VI. BJB Electric's Unpaid Invoices for Appliance Components
North Continental regularly ordered appliance components from BJB Electric by updating purchase orders that it faxed or e-mailed to BJB Electric. BJB Electric would then process and fill the orders in Ringgold, Georgia. The goods were shipped to North Continental with the designation F.O.B. Ringgold.
From November 2008 through January 2009, during the same period that the new Appliance Agreement negotiations were taking place, BJB Electric either stopped or interrupted product shipments to North Continental by demanding payment of all outstanding invoices. Before, North Continental had customarily paid BJB Electric's invoices anywhere from 70 to 140 days after delivery. The cancellation of the Lighting Agreement and BJB Electric's decision to stop and interrupt the shipment of goods adversely affected North Continental's cash flow, and North Continental was not able to pay the outstanding invoices in full.
Between November 18, 2008 and March 25, 2009, BJB Electric sent North Continental five invoices reflecting orders from North Continental for appliance components. The invoices total $182,178.60 and payments were due sixty days from the dates of the invoices.*fn5 North Continental did not pay the invoices on time but later issued credit memos to BJB Electric totaling $2,146.15.
In March and April 2009, BJB Electric halted further shipments of products to North Continental and refused to respond to North Continental's communications. As a result, North Continental stopped payment on a check for $61,872.39 that had been made to BJB Electric for partial payment of the outstanding invoices.
I. North Continental's Counterclaims*fn6
A. Breach of the Appliance Agreement
North Continental claims that BJB Electric breached the Appliance Agreement by selling directly to customers that the agreement designated for North Continental. BJB Electric disputes the validity of the alleged Appliance Agreement, arguing that the agreement was an oral agreement now barred by the statute of frauds or is unenforceable because it lacks essential terms required under Illinois or Georgia law. North Continental responds that the parties' "written exchanges" and "course of dealing" satisfied the statute of frauds and provided the essential terms of the contract. It further argues, inconsistently with this line of reasoning, that the Appliance Agreement is governed by German law and that German law does not recognize an equivalent to the statute of frauds or require definite written terms. North Continental concludes that "regardless of the fact that the Appliance Agreement was oral and terms not yet defined," the Lighting Agreement was valid under German law.
The court need not delve into these issues in detail because, as North Continental concedes, BJB Electric is not a party to the alleged Appliance Agreement. All of the evidence indicates that any agreement was with BJB Germany. So far as the record discloses, BJB Electric and BJB Germany do not have any formal legal affiliation. BJB Germany is not BJB Electric's general or limited partner and there is no evidence that BJB Germany has an ownership or management interest in either BJB USA Corporation or BJB Investment Germany.
North Continental asserts that BJB Electric can be held liable for breach of the Appliance Agreement because it is "controlled" by BJB Germany and "[a]t the very least . . . is an alter ego or shell company of BJB Germany." (Def.'s Mem. at 8--9.) North Continental does not cite any supporting legal authority from German law, which governs the organization and internal affairs of BJB Germany, or Georgia law, which governs the organization and internal affairs of BJB Electric. Nor does it cite to any relevant principles of third party contract liability. North Continental's evidentiary support is equally thin. It merely cites Thompson's deposition testimony that he "answered to . . . a number of people in Germany" while he was president of BJB Electric. (Thompson Dep. at 17.) Even if a finder of fact were to conclude that the "people in Germany" referred to in Thompson's testimony worked for BJB Germany (rather than one of the other German affiliates), the testimony does not indicate that BJB Electric was a mere shell company. The court can conceive of no theory of contractual liability that could be supported by these facts. Moreover, "[i]t is not the obligation of this court to research and construct the legal arguments open to parties, especially when they are represented by counsel." United States v. Hook, 195 F.3d 299, 310 (7th Cir.1999) (quoting Kauthar SDN BHD v. Sternberg, 149 F.3d 659, 668 (7th Cir. 1998)). BJB Electric's motion for summary judgment as to Count I of North Continental's counterclaims will be granted.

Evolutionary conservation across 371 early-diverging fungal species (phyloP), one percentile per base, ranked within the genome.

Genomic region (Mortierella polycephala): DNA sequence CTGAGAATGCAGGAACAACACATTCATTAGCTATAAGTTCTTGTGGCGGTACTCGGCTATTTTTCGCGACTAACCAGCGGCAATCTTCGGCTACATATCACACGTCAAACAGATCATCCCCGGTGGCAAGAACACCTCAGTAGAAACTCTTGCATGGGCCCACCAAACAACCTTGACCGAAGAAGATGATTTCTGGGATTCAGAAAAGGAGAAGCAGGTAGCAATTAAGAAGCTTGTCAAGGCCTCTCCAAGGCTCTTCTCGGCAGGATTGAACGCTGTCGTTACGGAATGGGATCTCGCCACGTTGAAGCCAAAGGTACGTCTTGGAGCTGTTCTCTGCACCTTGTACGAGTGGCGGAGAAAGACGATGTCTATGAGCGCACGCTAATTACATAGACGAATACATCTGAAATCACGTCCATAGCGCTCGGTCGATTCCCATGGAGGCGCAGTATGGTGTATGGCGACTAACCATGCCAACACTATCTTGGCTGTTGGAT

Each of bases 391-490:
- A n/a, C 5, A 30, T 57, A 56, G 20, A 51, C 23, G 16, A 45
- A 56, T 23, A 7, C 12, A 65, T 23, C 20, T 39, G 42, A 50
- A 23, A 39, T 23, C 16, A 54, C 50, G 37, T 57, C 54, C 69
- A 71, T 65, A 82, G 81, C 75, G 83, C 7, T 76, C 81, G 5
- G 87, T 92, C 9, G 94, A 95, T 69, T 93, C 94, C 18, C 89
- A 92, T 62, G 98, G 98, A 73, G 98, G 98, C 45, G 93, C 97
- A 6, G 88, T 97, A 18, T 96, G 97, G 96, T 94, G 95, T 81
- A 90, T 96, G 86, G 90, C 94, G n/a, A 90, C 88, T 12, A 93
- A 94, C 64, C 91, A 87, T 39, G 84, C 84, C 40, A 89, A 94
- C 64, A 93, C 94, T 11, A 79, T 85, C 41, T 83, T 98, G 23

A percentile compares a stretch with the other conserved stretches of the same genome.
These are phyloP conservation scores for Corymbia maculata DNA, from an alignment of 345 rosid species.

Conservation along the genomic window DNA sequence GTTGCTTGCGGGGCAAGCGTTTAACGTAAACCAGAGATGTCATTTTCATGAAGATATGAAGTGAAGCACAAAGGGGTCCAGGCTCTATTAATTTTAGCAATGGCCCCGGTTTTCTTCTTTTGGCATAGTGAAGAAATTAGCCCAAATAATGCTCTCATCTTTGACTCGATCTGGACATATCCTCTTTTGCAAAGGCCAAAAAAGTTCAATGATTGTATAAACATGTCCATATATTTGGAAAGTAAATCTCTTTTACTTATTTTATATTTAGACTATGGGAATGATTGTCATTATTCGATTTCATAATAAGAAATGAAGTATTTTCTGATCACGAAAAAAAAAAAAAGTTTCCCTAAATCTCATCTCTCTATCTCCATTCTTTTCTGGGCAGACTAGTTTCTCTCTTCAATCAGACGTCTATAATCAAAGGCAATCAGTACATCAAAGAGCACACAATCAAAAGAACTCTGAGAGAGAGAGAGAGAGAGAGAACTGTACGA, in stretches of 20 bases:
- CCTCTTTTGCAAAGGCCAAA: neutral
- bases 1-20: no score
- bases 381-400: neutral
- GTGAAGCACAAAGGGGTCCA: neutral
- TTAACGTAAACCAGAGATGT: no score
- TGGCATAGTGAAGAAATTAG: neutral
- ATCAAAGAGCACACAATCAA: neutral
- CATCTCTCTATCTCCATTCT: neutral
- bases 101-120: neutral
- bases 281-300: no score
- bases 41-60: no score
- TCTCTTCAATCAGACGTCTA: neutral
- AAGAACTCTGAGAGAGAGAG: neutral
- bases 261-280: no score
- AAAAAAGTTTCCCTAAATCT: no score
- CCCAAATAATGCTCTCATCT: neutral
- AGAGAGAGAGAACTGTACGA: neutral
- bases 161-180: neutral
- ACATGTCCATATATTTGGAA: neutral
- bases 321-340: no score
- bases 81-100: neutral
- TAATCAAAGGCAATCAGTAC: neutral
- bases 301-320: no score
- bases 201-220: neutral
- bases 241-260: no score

B. Violation of the Wisconsin Fair Dealership Law
North Continental claims that BJB Electric violated the Wisconsin Fair Dealership Law by terminating the Appliance Agreement without good cause.*fn7 The Fair Dealership Law provides that "[n]o grantor . . . may terminate, cancel, fail to renew or substantially change the competitive circumstances of a dealership agreement without good cause." Wisc. Stat. § 135.03. A "grantor" is defined as "a person who grants a dealership," and "dealership" is defined, in relevant part, as a "contract or agreement . . . by which a person is granted the right to sell or distribute goods or services." Id. §§ 135.02(2) & (5). BJB Electric cannot be considered a "grantor" under the Fair Dealership Law because, as discussed above, it was not a party to the Appliance Agreement. Therefore there is no genuine issue of material fact as to whether BJB Electric violated Wisconsin's Fair Dealership Law. BJB Electric's motion for summary judgment as to Count III of North Continental's counterclaims will be granted.